The Ballerinas

In these uncertain times, we strive for balance, meaning, purpose.  We hope for the safety and health of ourselves and those we love…and we extend that prayer for our entire family, neighbors, community, state, country, neighboring countries, the earth.  We are in this together.  We always have been.

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I honestly don’t know why I started to paint ballerinas.  Perhaps it is their perfection of form–the way their bodies stand tall and poised, their mastery of graceful movement.  Perhaps it was the memory of a fleeting girlhood fantasy of being a ballerina.  Perhaps it is their delicate beauty.

I began painting ballerinas, several of them, one after the other.  This first painting was a total surprise to me.  It’s one that started out as something else, a compassionate feminine Buddha portrait, and then, it turned into the ballerinas.  At first, the central ballerina was a flower, the bleeding heart.  However, all around her, other ballerina figures were developing.  Suddenly, the bleeding heart no longer fit.  The flower became the central ballerina and she too changed over time.

Ballerinas.1

Sometimes, the way in which the paint or acrylic ink  “dripped” prompted a new figure.  I limited the color palette.

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Today is a good day to notice beauty.

The Virus.1.

I’m not ignoring the virus, the pandemic, the constraints on travel, the isolation, the possible detrimental effects to businesses and their employees as we slow everything down, bring some things to a halt and are forced to isolate and go inside.  If we hopefully aren’t sick, chances are that we or someone we know are directly affected by the restrictions in place at this time.

One of my nieces has been at a cooking school in Southern Italy since January.  The school closed before the course was completed.  She is currently on her way home having to make three different flight connections–one in Munich, one in London and then home to San Francisco.  She is going to self-quarantine for two weeks.  We aren’t sure what requirements she is going to face at each of her stopping points.  We pray for her safe return and minimal hardship along the way.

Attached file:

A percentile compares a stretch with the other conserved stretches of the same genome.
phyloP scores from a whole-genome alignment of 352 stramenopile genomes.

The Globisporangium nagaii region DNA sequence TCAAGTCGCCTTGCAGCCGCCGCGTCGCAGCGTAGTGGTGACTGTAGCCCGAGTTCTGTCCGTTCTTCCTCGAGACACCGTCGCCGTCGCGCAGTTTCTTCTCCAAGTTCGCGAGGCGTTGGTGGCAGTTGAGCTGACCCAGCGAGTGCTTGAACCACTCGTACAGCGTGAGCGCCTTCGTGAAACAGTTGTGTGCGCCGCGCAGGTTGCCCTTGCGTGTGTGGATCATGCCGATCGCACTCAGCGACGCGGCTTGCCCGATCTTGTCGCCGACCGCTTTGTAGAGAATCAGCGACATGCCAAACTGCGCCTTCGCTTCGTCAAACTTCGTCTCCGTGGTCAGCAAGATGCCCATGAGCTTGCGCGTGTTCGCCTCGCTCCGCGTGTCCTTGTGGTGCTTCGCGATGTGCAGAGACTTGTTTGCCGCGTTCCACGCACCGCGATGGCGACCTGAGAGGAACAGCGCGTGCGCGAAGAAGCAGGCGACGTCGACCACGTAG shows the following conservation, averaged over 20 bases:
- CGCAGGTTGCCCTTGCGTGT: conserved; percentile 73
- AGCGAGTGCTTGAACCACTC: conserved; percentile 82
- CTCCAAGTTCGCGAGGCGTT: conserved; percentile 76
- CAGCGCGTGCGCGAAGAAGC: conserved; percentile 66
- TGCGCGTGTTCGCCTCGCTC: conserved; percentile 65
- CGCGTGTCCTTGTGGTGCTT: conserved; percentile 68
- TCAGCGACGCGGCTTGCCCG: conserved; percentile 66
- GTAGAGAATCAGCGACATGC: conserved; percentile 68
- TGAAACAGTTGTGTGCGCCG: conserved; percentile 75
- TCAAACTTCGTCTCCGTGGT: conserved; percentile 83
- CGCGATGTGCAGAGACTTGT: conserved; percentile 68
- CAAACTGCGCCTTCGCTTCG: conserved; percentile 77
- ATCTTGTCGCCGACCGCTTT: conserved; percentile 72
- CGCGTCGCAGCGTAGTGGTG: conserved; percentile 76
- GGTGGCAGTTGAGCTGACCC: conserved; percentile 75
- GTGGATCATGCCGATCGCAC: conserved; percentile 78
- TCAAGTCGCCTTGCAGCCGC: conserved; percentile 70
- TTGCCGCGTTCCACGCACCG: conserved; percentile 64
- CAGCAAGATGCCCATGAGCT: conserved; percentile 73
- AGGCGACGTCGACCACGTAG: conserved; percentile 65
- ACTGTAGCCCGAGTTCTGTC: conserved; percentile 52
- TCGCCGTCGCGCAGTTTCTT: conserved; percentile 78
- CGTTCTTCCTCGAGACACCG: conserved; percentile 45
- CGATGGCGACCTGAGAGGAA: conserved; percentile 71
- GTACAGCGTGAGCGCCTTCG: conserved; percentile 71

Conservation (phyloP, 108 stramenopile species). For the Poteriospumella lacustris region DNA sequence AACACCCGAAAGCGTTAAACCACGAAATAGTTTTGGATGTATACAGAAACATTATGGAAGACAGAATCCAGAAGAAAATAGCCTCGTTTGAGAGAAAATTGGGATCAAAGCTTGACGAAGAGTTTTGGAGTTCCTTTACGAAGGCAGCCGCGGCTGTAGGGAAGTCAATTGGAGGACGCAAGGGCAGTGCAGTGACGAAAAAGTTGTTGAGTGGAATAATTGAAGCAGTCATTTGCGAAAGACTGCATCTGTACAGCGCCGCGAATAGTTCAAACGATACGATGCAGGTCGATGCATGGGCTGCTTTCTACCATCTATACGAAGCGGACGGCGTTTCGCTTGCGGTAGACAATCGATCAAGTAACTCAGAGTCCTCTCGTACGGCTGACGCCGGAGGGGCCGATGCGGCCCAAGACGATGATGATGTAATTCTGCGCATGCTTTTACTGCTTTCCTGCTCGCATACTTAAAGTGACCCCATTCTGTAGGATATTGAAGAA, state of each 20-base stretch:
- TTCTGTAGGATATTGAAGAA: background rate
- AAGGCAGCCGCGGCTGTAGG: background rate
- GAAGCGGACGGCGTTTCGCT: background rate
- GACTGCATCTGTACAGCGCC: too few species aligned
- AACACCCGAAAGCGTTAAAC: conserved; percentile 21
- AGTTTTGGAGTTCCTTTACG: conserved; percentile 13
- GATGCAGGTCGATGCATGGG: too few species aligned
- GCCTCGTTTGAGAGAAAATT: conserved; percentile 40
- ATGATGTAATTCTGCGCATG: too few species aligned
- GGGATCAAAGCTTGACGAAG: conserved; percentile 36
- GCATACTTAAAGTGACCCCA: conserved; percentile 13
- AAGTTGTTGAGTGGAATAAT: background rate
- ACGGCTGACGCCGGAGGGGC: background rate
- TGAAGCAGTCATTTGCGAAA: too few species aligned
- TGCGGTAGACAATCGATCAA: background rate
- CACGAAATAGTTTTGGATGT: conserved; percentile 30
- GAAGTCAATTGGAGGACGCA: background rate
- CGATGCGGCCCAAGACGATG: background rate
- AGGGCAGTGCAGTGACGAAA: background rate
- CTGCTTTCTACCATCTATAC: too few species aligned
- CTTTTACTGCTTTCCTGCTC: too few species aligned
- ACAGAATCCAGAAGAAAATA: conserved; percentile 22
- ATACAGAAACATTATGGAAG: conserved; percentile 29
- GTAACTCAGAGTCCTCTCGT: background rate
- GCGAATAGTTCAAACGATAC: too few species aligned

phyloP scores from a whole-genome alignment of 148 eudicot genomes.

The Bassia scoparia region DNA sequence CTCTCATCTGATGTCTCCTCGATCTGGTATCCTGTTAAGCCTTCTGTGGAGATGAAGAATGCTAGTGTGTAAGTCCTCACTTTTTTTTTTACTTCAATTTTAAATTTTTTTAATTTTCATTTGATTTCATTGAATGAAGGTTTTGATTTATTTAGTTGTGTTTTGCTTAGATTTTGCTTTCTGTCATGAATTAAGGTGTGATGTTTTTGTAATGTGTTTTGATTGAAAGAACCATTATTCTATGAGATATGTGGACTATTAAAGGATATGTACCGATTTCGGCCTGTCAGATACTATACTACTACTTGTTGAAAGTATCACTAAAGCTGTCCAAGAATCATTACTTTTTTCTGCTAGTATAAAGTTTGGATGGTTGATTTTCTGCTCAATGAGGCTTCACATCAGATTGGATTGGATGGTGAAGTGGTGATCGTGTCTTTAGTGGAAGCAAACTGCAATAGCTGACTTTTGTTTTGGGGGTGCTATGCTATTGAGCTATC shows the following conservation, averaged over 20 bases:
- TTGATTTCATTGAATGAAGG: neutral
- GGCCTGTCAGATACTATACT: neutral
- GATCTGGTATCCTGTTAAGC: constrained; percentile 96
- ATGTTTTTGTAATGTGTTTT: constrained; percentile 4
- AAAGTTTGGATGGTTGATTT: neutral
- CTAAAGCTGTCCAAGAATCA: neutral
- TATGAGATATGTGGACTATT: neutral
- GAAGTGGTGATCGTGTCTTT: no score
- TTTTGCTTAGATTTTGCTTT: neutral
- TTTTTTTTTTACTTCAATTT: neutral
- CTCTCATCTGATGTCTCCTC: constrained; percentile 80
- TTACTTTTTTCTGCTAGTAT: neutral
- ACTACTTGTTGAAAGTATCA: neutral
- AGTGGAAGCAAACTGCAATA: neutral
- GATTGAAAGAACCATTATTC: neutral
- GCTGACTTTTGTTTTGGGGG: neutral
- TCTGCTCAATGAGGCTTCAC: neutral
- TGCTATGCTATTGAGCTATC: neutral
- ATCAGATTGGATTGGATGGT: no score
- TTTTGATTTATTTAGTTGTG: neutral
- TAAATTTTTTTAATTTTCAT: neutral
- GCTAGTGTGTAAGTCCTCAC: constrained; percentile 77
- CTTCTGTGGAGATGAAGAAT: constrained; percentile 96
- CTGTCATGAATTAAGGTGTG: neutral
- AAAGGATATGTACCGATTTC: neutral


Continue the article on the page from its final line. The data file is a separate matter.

Then, a nephew working in the entertainment industry, may lose his job.  He finds out today.  He has a wife and three young children.  I can only imagine the stress that he is under at this time.  Of course, ideally, employers should take care of their employees at such a time.  I read that Disneyland is paying their employees during the shutdown.  Yes, we each deserve to be so valued.

One of my daughters is a nurse.  She works twelve-hour shifts.  In a clinic for low income people.  She is sure she’s been exposed to the virus at this point, even with all the precautions that she takes.  On the weekend, she shops for groceries.  She is dismayed to see that the shelves are emptied by people in a panic.  When she loads her shopping cart with what she can find of her weekly food supply, someone in line smirks and says “hoarding.”  She has a husband and three children all at home due to school closures across the land.  We know so little of other people’s lives.  Another reason to be considerate.

For me, I work at home, so at this time, it’s not affecting my daily work routine.  I admit to taking one extra of things on the grocery shelf than I might ordinarily.  I leave plenty for others.  However, being single, I do miss the local social gatherings that have been cancelled.  I call a family member or a friend…but it’s not the same as being in their physical company.  Even living in a small community, the streets are bare and it is somewhat eerie.  I do have concern for my family that lives in the big city.  I do pray for everyone, for a worldly calm to descend.  I also hope that we take advantage of this time apart.

Blessings, calm and good health to you and your families.

 

Poetry in Perilous Times (3)

We have not had very much precipitation in the mountains this winter.  We’ve had three big storms that deposited a lot of snow in the city proper and on the mountain.  However, it was quickly washed away with rain at the lower elevations.  February brought idyllic spring-like weather.  While we enjoyed it, we also felt some trepidation.  The summer and fall of 2018 were frightening to us living in this highly forested area.  Fires sprung up in every direction around us.  We were told to be packed and ready to evacuate…but where to, we wondered.  Some of us stashed non-perishable food staples in the car, packed a suitcase, a tent, sleeping bag, bottled water, clothing, important papers, etc.

The smoky skies extended throughout the summer months starting in early July through October.  It was an intense panorama of smoke-filled days and nights.  We wore masks when we ventured out.  Typically, summer is a time to appreciate the lakes and hiking trails, to walk briskly, climb, swim and breathe deeply the fresh mountain air.  Not then.  Honestly, there is a certain dread of the coming summer.  Without a winter of sufficient rain and snow, we pray for our own safety and that of our forests and forest creatures.